diff mbox

[v2,06/17] y2038: Change sys_utimensat() to use __kernel_timespec

Message ID 20180716161103.16239-7-arnd@arndb.de
State New
Headers show

Commit Message

arnd@arndb.de July 16, 2018, 4:10 p.m. UTC
When 32-bit architectures get changed to support 64-bit time_t,
utimensat() needs to use the new __kernel_timespec structure as its
argument.

The older utime(), utimes() and futimesat() system calls don't need a
corresponding change as they are no longer used on C libraries that have
64-bit time support.

As we do for the other syscalls that have timespec arguments, we reuse
the 'compat' syscall entry points to implement the traditional four
interfaces, and only leave the new utimensat() as a native handler,
so that the same code gets used on both 32-bit and 64-bit kernels
on each syscall.

Signed-off-by: Arnd Bergmann <arnd@arndb.de>
---
 fs/utimes.c              | 2 +-
 include/linux/syscalls.h | 3 ++-
 2 files changed, 3 insertions(+), 2 deletions(-)

Comments

Christoph Hellwig July 17, 2018, 12:52 p.m. UTC | #1
On Mon, Jul 16, 2018 at 06:10:52PM +0200, Arnd Bergmann wrote:
> When 32-bit architectures get changed to support 64-bit time_t,
> utimensat() needs to use the new __kernel_timespec structure as its
> argument.
> 
> The older utime(), utimes() and futimesat() system calls don't need a
> corresponding change as they are no longer used on C libraries that have
> 64-bit time support.
> 
> As we do for the other syscalls that have timespec arguments, we reuse
> the 'compat' syscall entry points to implement the traditional four
> interfaces, and only leave the new utimensat() as a native handler,
> so that the same code gets used on both 32-bit and 64-bit kernels
> on each syscall.

I wonder about the direction here:  wouldn't it be easier to just
leave th existing syscall names as-is and introduce a new utimesat64
which uses the new timespec?  We can then drop the old legacy utimesat
for new architectures added after the cutover.
arnd@arndb.de July 17, 2018, 2:27 p.m. UTC | #2
On Tue, Jul 17, 2018 at 2:52 PM, Christoph Hellwig <hch@infradead.org> wrote:
> On Mon, Jul 16, 2018 at 06:10:52PM +0200, Arnd Bergmann wrote:
>> When 32-bit architectures get changed to support 64-bit time_t,
>> utimensat() needs to use the new __kernel_timespec structure as its
>> argument.
>>
>> The older utime(), utimes() and futimesat() system calls don't need a
>> corresponding change as they are no longer used on C libraries that have
>> 64-bit time support.
>>
>> As we do for the other syscalls that have timespec arguments, we reuse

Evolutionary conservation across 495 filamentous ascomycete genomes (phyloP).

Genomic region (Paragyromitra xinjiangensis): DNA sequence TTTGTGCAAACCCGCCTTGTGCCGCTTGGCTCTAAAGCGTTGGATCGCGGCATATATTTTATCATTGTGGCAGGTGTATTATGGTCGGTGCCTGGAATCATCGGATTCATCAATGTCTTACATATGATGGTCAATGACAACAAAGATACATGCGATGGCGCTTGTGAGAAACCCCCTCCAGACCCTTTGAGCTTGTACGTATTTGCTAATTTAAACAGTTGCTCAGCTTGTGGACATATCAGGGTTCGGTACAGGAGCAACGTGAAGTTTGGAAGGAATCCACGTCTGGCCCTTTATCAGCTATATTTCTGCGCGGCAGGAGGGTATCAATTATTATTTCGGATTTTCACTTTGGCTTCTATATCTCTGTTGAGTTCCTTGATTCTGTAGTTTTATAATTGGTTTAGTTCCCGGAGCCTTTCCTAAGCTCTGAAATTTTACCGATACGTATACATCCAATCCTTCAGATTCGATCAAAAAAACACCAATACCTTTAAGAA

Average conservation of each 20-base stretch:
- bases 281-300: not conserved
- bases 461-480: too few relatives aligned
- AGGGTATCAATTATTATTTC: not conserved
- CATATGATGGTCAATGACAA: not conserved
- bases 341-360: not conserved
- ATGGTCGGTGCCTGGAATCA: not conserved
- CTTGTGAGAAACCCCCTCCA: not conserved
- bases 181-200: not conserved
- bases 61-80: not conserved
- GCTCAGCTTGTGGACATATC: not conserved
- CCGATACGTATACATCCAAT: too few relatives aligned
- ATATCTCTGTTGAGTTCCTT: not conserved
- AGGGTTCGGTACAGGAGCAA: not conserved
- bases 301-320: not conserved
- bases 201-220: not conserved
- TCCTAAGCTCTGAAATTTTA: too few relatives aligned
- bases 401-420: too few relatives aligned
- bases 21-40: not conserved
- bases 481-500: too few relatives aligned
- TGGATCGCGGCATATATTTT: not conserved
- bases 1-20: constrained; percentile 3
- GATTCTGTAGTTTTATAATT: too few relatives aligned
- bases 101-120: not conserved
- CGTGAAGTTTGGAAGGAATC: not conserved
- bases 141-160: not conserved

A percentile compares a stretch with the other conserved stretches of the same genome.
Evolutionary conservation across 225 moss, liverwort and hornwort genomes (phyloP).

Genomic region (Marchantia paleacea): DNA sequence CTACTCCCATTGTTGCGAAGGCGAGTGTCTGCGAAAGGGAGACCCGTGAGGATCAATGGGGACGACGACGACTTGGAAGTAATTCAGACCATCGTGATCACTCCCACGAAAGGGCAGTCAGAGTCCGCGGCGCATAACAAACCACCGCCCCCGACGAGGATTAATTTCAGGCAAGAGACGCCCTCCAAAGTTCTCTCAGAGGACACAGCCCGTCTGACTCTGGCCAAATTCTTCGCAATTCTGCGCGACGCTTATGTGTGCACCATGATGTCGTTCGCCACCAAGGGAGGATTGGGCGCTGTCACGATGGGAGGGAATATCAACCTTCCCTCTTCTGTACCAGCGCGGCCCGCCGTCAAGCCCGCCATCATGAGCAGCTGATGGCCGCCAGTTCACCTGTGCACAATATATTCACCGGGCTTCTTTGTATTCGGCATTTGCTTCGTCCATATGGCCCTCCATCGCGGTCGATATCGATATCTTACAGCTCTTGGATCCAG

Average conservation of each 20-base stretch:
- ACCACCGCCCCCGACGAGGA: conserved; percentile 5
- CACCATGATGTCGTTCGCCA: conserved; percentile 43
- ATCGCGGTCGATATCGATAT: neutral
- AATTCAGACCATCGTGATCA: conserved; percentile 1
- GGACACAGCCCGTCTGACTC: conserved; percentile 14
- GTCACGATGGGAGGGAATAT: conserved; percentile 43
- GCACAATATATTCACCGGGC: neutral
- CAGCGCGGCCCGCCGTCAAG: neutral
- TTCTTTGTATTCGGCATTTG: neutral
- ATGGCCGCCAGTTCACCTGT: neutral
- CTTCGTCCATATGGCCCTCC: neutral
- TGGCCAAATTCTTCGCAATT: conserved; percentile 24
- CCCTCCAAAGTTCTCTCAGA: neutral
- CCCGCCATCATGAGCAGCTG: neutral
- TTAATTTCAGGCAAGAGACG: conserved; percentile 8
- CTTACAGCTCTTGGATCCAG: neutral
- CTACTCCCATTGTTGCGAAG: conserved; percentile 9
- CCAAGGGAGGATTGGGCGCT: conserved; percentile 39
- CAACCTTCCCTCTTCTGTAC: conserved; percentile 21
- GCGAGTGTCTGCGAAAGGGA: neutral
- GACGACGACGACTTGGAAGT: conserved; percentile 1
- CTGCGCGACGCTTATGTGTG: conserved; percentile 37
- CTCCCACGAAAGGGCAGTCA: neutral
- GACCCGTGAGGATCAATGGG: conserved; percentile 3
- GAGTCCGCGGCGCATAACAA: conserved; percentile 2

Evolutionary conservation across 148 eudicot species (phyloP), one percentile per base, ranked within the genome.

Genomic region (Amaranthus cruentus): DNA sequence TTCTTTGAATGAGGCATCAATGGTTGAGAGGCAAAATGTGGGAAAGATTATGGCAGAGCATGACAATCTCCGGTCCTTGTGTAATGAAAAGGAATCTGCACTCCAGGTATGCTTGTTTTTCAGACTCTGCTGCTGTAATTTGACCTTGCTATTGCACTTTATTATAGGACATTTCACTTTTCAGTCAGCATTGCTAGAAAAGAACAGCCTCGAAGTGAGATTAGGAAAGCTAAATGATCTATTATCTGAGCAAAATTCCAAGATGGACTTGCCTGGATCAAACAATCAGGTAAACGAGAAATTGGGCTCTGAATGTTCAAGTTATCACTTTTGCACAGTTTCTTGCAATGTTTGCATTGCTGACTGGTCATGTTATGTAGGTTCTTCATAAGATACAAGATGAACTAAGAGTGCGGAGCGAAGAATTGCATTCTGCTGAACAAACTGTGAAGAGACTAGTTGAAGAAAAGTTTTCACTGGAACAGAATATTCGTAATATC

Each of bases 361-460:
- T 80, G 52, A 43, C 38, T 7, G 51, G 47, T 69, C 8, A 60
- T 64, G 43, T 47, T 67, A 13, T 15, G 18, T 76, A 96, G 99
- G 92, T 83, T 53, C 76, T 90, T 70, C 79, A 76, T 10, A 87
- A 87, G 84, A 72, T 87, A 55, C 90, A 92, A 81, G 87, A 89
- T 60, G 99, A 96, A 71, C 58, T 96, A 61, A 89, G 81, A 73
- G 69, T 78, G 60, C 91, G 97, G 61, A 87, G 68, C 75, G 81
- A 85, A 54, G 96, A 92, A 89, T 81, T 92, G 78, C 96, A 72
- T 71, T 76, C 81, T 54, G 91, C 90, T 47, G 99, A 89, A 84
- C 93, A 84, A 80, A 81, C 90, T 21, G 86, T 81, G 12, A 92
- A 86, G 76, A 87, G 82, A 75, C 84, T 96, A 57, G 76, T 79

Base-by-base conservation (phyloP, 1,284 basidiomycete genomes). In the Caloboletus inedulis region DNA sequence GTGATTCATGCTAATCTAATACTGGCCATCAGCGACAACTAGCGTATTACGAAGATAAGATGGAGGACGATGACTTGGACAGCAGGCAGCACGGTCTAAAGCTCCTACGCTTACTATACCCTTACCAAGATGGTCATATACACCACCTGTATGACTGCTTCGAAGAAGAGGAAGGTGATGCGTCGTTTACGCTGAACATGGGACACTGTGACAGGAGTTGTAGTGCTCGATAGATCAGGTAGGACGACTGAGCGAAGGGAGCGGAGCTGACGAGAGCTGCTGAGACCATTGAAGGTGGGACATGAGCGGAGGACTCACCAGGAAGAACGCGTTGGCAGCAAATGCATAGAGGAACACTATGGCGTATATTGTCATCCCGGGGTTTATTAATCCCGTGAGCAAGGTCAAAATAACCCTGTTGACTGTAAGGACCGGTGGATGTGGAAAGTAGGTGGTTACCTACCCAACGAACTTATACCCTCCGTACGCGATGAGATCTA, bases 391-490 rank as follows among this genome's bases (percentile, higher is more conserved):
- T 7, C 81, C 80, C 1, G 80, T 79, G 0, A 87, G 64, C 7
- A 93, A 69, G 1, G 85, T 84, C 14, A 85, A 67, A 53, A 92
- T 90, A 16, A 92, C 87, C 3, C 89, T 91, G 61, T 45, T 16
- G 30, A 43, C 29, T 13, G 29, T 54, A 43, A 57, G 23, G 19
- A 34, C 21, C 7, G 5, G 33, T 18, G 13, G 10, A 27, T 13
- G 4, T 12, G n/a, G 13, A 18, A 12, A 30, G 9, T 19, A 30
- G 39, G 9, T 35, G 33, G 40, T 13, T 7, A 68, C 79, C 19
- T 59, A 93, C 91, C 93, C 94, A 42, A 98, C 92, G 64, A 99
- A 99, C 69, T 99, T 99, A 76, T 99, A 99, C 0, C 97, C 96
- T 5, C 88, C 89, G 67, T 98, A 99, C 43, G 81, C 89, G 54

>> the 'compat' syscall entry points to implement the traditional four
>> interfaces, and only leave the new utimensat() as a native handler,
>> so that the same code gets used on both 32-bit and 64-bit kernels
>> on each syscall.
>
> I wonder about the direction here:  wouldn't it be easier to just
> leave th existing syscall names as-is and introduce a new utimesat64
> which uses the new timespec?  We can then drop the old legacy utimesat
> for new architectures added after the cutover.

We have debated both approaches over several years, but for
most syscalls, we picked the approach described above, for multiple
reasons:

- For any system call that takes a time_t derived argument, we
  already have two implementations (native and compat), so adding a
  third one requires duplicating some code.

- I want to avoid adding an implementation that is not well tested
  if possible, to make it less likely to introduce security holes or
  subtle bugs that we can't fix later without breaking the ABI.
  Using the same implementation for the new 32-bit case that
  we have for the existing 64-bit case means that this code is
  much better exercised, while reusing the compat code for the
  traditional native syscall means it gets exercised by all current
  user space, which makes it more likely to catch bugs early.

- Looking at the end result, I find it more logical to have each
  of the converted syscalls implement the same binary interface
  on both 32-bit and 64-bit architectures with the same code,
  and have the old 32-bit implementation be similarly shared.
  This is even more important once we add new architectures
  that don't even provide the 32-bit time_t interfaces and just
  leave out the old entry points.

    Arnd
diff mbox

Patch

diff --git a/fs/utimes.c b/fs/utimes.c
index 69d4b6ba1bfb..ca2c02a7985c 100644
--- a/fs/utimes.c
+++ b/fs/utimes.c
@@ -166,7 +166,7 @@  long do_utimes(int dfd, const char __user *filename, struct timespec64 *times,
 }
 
 SYSCALL_DEFINE4(utimensat, int, dfd, const char __user *, filename,
-		struct timespec __user *, utimes, int, flags)
+		struct __kernel_timespec __user *, utimes, int, flags)
 {
 	struct timespec64 tstimes[2];
 
diff --git a/include/linux/syscalls.h b/include/linux/syscalls.h
index 615cc9b374cf..45c04d75eb95 100644
--- a/include/linux/syscalls.h
+++ b/include/linux/syscalls.h
@@ -513,7 +513,8 @@  asmlinkage long sys_timerfd_gettime(int ufd, struct __kernel_itimerspec __user *
 
 /* fs/utimes.c */
 asmlinkage long sys_utimensat(int dfd, const char __user *filename,
-				struct timespec __user *utimes, int flags);
+				struct __kernel_timespec __user *utimes,
+				int flags);
 
 /* kernel/acct.c */
 asmlinkage long sys_acct(const char __user *name);